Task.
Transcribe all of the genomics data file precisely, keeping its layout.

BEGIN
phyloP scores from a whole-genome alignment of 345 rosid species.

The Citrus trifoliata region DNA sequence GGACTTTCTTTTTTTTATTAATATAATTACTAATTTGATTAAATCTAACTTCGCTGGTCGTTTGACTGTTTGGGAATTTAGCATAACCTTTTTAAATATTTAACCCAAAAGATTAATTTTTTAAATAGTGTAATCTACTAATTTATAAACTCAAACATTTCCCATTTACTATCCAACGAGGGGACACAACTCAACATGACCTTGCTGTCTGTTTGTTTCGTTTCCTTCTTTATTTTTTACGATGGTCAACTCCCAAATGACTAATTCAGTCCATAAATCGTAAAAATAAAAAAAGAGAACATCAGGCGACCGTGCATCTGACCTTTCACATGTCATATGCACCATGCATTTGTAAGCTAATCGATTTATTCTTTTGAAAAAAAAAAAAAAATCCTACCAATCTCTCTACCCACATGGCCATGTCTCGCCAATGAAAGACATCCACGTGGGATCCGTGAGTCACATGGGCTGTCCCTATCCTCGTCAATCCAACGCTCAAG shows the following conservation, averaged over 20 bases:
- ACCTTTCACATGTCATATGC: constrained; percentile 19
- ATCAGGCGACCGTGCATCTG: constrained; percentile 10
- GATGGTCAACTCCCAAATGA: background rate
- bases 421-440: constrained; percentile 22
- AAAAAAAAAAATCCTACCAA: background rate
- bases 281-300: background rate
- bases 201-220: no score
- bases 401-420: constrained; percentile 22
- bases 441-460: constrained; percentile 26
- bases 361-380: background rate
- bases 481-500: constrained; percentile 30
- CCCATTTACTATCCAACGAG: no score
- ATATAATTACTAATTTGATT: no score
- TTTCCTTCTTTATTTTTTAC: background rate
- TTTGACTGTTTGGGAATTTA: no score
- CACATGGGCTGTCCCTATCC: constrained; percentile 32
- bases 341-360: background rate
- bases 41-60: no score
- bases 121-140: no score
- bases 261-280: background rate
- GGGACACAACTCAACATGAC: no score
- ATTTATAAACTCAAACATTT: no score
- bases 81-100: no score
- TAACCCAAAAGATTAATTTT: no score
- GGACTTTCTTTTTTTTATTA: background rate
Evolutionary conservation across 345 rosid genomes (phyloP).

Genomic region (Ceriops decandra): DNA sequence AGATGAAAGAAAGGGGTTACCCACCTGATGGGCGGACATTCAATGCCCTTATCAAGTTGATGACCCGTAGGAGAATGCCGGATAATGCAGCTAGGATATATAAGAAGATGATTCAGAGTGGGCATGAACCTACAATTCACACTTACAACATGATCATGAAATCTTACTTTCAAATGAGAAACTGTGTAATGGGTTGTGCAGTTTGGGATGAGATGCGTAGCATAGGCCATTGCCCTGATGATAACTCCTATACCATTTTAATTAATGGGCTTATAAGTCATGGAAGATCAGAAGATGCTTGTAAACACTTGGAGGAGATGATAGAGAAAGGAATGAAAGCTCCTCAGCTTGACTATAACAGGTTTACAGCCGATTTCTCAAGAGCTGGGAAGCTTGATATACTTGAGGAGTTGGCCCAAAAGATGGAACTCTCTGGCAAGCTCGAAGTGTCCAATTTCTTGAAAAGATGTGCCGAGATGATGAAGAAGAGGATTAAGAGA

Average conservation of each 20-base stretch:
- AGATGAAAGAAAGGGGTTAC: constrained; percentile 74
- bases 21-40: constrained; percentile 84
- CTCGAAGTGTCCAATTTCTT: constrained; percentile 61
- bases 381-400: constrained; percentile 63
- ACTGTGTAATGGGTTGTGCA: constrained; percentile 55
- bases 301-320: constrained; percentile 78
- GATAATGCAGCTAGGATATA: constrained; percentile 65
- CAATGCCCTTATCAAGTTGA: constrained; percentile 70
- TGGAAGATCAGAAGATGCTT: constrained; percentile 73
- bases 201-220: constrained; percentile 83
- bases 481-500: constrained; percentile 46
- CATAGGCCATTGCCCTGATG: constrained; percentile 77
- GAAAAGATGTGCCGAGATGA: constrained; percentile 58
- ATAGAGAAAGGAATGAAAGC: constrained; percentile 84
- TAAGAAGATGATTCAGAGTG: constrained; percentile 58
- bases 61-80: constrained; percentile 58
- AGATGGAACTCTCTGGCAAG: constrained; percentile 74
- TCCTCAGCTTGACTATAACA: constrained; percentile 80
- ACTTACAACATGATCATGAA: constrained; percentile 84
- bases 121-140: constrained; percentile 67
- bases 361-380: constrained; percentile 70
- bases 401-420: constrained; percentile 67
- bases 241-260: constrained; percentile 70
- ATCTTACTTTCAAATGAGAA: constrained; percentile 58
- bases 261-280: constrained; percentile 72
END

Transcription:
phyloP scores from a whole-genome alignment of 345 rosid species.

The Citrus trifoliata region DNA sequence GGACTTTCTTTTTTTTATTAATATAATTACTAATTTGATTAAATCTAACTTCGCTGGTCGTTTGACTGTTTGGGAATTTAGCATAACCTTTTTAAATATTTAACCCAAAAGATTAATTTTTTAAATAGTGTAATCTACTAATTTATAAACTCAAACATTTCCCATTTACTATCCAACGAGGGGACACAACTCAACATGACCTTGCTGTCTGTTTGTTTCGTTTCCTTCTTTATTTTTTACGATGGTCAACTCCCAAATGACTAATTCAGTCCATAAATCGTAAAAATAAAAAAAGAGAACATCAGGCGACCGTGCATCTGACCTTTCACATGTCATATGCACCATGCATTTGTAAGCTAATCGATTTATTCTTTTGAAAAAAAAAAAAAAATCCTACCAATCTCTCTACCCACATGGCCATGTCTCGCCAATGAAAGACATCCACGTGGGATCCGTGAGTCACATGGGCTGTCCCTATCCTCGTCAATCCAACGCTCAAG shows the following conservation, averaged over 20 bases:
- ACCTTTCACATGTCATATGC: constrained; percentile 19
- ATCAGGCGACCGTGCATCTG: constrained; percentile 10
- GATGGTCAACTCCCAAATGA: background rate
- bases 421-440: constrained; percentile 22
- AAAAAAAAAAATCCTACCAA: background rate
- bases 281-300: background rate
- bases 201-220: no score
- bases 401-420: constrained; percentile 22
- bases 441-460: constrained; percentile 26
- bases 361-380: background rate
- bases 481-500: constrained; percentile 30
- CCCATTTACTATCCAACGAG: no score
- ATATAATTACTAATTTGATT: no score
- TTTCCTTCTTTATTTTTTAC: background rate
- TTTGACTGTTTGGGAATTTA: no score
- CACATGGGCTGTCCCTATCC: constrained; percentile 32
- bases 341-360: background rate
- bases 41-60: no score
- bases 121-140: no score
- bases 261-280: background rate
- GGGACACAACTCAACATGAC: no score
- ATTTATAAACTCAAACATTT: no score
- bases 81-100: no score
- TAACCCAAAAGATTAATTTT: no score
- GGACTTTCTTTTTTTTATTA: background rate
Evolutionary conservation across 345 rosid genomes (phyloP).

Genomic region (Ceriops decandra): DNA sequence AGATGAAAGAAAGGGGTTACCCACCTGATGGGCGGACATTCAATGCCCTTATCAAGTTGATGACCCGTAGGAGAATGCCGGATAATGCAGCTAGGATATATAAGAAGATGATTCAGAGTGGGCATGAACCTACAATTCACACTTACAACATGATCATGAAATCTTACTTTCAAATGAGAAACTGTGTAATGGGTTGTGCAGTTTGGGATGAGATGCGTAGCATAGGCCATTGCCCTGATGATAACTCCTATACCATTTTAATTAATGGGCTTATAAGTCATGGAAGATCAGAAGATGCTTGTAAACACTTGGAGGAGATGATAGAGAAAGGAATGAAAGCTCCTCAGCTTGACTATAACAGGTTTACAGCCGATTTCTCAAGAGCTGGGAAGCTTGATATACTTGAGGAGTTGGCCCAAAAGATGGAACTCTCTGGCAAGCTCGAAGTGTCCAATTTCTTGAAAAGATGTGCCGAGATGATGAAGAAGAGGATTAAGAGA

Average conservation of each 20-base stretch:
- AGATGAAAGAAAGGGGTTAC: constrained; percentile 74
- bases 21-40: constrained; percentile 84
- CTCGAAGTGTCCAATTTCTT: constrained; percentile 61
- bases 381-400: constrained; percentile 63
- ACTGTGTAATGGGTTGTGCA: constrained; percentile 55
- bases 301-320: constrained; percentile 78
- GATAATGCAGCTAGGATATA: constrained; percentile 65
- CAATGCCCTTATCAAGTTGA: constrained; percentile 70
- TGGAAGATCAGAAGATGCTT: constrained; percentile 73
- bases 201-220: constrained; percentile 83
- bases 481-500: constrained; percentile 46
- CATAGGCCATTGCCCTGATG: constrained; percentile 77
- GAAAAGATGTGCCGAGATGA: constrained; percentile 58
- ATAGAGAAAGGAATGAAAGC: constrained; percentile 84
- TAAGAAGATGATTCAGAGTG: constrained; percentile 58
- bases 61-80: constrained; percentile 58
- AGATGGAACTCTCTGGCAAG: constrained; percentile 74
- TCCTCAGCTTGACTATAACA: constrained; percentile 80
- ACTTACAACATGATCATGAA: constrained; percentile 84
- bases 121-140: constrained; percentile 67
- bases 361-380: constrained; percentile 70
- bases 401-420: constrained; percentile 67
- bases 241-260: constrained; percentile 70
- ATCTTACTTTCAAATGAGAA: constrained; percentile 58
- bases 261-280: constrained; percentile 72